Return to the employer research you did when you made your original job application and build on it. Fresh research will remind you what attracted you to the job and will help you anticipate interview questions.
Look on the organisation’s website for details of recent work or clients that interest you and think about how you could contribute to what the employer does. Take a look at any social media accounts the employer has and search its name on news websites in order to ensure you’re as up to date as possible.
TOP TIP: Research competitors, too, and think about how their approach compares to the employer you’re interviewing with. This will depend on the industry and role. For example, if you’re looking to work in marketing for a fashion retailer, take a look at how other fashion retailers and clothing brands market their products – online and/or in store – and think about any similarities and differences between this and the approach of the potential employer.
4. Think about yourself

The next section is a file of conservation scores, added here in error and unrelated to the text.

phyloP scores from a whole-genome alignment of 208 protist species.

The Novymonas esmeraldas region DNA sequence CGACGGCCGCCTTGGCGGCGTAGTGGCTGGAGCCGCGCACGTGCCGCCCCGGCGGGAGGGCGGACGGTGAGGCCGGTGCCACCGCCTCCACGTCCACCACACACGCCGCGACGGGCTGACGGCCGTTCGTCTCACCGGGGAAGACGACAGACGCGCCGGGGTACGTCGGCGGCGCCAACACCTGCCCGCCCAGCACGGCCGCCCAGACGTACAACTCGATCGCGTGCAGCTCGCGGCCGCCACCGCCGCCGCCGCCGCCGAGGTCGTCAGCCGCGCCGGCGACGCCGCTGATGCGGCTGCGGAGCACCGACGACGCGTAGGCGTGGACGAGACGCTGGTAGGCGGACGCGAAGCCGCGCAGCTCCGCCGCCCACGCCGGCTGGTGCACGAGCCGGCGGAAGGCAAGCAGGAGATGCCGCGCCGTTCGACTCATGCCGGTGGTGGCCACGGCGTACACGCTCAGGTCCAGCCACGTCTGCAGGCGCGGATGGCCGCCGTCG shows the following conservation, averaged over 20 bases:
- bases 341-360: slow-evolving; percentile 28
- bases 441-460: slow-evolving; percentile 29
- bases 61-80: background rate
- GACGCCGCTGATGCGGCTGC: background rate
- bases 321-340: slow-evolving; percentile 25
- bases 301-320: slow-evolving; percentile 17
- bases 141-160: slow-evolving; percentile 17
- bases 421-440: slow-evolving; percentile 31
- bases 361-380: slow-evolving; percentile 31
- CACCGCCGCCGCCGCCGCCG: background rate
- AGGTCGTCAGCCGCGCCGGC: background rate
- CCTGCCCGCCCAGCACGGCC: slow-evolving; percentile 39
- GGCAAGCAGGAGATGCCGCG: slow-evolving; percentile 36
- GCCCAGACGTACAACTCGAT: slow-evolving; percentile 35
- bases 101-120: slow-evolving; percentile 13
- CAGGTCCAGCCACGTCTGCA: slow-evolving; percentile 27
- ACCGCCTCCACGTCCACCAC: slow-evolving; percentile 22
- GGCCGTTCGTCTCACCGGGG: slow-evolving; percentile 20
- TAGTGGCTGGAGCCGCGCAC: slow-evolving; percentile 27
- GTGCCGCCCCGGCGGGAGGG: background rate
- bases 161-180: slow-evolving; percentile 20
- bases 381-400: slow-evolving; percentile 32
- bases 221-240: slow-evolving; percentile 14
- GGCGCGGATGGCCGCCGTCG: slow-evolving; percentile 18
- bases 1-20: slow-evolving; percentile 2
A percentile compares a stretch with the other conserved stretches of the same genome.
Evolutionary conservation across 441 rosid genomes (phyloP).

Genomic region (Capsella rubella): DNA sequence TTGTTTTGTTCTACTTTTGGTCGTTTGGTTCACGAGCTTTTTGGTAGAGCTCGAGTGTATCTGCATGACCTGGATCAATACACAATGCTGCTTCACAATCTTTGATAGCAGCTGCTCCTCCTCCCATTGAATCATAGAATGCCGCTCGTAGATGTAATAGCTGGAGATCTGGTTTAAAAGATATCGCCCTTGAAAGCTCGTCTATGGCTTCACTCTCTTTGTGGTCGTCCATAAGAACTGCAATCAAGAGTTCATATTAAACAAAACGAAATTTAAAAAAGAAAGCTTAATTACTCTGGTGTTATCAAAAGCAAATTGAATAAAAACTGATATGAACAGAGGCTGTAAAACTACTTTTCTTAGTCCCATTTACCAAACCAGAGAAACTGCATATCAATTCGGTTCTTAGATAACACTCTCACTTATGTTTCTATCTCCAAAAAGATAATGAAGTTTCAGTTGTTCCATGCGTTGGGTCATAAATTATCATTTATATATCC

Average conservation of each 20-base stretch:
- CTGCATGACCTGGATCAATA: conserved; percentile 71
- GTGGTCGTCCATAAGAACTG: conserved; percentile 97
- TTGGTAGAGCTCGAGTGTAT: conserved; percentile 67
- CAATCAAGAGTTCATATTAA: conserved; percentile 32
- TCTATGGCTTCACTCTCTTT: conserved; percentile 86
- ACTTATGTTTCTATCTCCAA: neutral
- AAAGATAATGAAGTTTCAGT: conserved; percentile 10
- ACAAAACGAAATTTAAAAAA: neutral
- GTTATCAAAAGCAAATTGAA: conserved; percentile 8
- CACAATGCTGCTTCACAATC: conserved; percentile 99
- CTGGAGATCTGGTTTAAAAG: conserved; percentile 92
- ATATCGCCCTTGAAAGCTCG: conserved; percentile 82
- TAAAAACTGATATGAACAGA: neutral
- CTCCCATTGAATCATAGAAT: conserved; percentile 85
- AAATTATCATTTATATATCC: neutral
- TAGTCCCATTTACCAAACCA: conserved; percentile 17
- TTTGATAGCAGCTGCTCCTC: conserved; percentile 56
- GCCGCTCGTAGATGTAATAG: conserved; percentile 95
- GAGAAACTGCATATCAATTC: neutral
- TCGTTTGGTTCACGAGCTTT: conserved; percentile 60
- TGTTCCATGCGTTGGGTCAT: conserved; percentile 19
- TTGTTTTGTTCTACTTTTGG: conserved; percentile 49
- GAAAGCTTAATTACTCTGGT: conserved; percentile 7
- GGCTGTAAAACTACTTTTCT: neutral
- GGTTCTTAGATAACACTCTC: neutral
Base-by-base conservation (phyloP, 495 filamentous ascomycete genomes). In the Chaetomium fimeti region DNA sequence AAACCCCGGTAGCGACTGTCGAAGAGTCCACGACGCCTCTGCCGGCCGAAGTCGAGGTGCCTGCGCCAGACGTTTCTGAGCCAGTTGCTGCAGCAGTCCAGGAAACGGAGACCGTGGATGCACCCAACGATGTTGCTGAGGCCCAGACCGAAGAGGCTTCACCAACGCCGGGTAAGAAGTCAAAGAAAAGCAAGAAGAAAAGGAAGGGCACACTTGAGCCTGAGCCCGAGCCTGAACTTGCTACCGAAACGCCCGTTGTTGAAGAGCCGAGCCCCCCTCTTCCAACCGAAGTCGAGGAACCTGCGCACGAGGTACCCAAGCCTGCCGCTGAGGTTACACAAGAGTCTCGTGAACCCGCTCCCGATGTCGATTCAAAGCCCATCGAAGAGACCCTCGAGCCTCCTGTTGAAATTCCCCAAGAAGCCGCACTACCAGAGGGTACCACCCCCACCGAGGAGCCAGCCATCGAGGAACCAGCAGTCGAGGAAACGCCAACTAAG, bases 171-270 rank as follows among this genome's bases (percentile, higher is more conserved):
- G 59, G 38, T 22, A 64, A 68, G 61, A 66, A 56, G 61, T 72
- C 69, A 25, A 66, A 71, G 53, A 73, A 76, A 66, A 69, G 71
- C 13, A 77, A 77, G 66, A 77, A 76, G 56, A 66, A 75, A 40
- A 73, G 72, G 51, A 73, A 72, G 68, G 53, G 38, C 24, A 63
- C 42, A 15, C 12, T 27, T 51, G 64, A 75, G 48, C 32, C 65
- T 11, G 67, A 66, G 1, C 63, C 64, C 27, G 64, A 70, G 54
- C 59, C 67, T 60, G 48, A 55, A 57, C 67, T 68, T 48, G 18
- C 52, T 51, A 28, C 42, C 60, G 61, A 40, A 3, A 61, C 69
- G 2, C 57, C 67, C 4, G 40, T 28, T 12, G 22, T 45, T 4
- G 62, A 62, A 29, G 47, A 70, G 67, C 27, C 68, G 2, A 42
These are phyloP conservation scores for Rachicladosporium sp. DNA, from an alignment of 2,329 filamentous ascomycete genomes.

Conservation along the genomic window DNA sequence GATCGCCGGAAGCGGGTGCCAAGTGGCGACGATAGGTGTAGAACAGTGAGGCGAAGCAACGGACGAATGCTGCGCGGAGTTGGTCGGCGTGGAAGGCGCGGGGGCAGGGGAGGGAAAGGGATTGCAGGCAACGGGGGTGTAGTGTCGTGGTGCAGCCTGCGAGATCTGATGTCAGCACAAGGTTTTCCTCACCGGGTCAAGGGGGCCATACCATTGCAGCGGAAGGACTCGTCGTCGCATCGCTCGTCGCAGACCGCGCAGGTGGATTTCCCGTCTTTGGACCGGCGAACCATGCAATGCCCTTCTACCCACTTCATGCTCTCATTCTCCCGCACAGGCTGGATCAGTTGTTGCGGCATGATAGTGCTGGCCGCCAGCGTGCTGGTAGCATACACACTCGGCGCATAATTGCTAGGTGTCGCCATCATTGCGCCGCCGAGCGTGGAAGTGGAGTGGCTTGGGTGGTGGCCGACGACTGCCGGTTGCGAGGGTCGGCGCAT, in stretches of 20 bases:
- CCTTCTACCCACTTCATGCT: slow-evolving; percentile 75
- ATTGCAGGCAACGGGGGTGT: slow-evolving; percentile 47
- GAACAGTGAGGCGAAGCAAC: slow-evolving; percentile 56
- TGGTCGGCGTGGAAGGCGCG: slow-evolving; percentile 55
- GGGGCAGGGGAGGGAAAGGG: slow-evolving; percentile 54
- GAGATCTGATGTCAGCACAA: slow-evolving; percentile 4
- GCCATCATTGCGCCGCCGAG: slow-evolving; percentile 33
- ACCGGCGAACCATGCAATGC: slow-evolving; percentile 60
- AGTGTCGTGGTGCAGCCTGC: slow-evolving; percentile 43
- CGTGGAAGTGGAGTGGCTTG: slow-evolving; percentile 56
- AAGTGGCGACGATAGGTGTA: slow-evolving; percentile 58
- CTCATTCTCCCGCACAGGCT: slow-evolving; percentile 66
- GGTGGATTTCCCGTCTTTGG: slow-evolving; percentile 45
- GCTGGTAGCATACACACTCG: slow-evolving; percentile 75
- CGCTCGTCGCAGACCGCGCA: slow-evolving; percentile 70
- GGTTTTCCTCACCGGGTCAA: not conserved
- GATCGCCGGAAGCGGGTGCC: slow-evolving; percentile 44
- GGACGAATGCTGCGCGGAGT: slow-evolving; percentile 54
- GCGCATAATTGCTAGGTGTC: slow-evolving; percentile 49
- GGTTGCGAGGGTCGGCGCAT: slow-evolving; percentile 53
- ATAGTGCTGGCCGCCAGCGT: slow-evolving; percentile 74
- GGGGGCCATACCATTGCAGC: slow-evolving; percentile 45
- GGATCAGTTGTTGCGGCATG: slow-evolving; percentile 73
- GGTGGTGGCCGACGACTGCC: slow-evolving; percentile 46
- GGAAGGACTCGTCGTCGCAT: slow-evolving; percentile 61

Recruiters want to know what unique skills you can bring to the role. Think through your work experience and the skills and interests you’ve developed at university and how these relate to the job and area of work.
List your achievements and activities (such as work for university societies, interests and hobbies, internships or work placements, voluntary work or casual work) and make notes on the skills you learned and how you used them, and also what you contributed to different situations. Then, add a note explaining how these show your ability to fulfil certain job requirements and/or show you’re suited to the employer (eg does it show any shared values?).
TOP TIP: Review your CV or application form: think of how you can expand on any examples and skills and consider some alternatives. Which examples would be the best ones to highlight for the particular job?
5. Consider questions to ask in the interview
Graduate interviewers will expect you to show a keen interest in their organisation, so usethe research you’ve already done to think up at least three questions to ask about the employer and three questions about the job itself. You can write these down to take into the interview as a reminder.
TOP TIP: Remember that interviews are a two-way process. So, don’t just choose questions that show off your knowledge of the company but also ask those that will help you to leave the interview with a better sense of what it would be like working there.
6. Practice makes perfect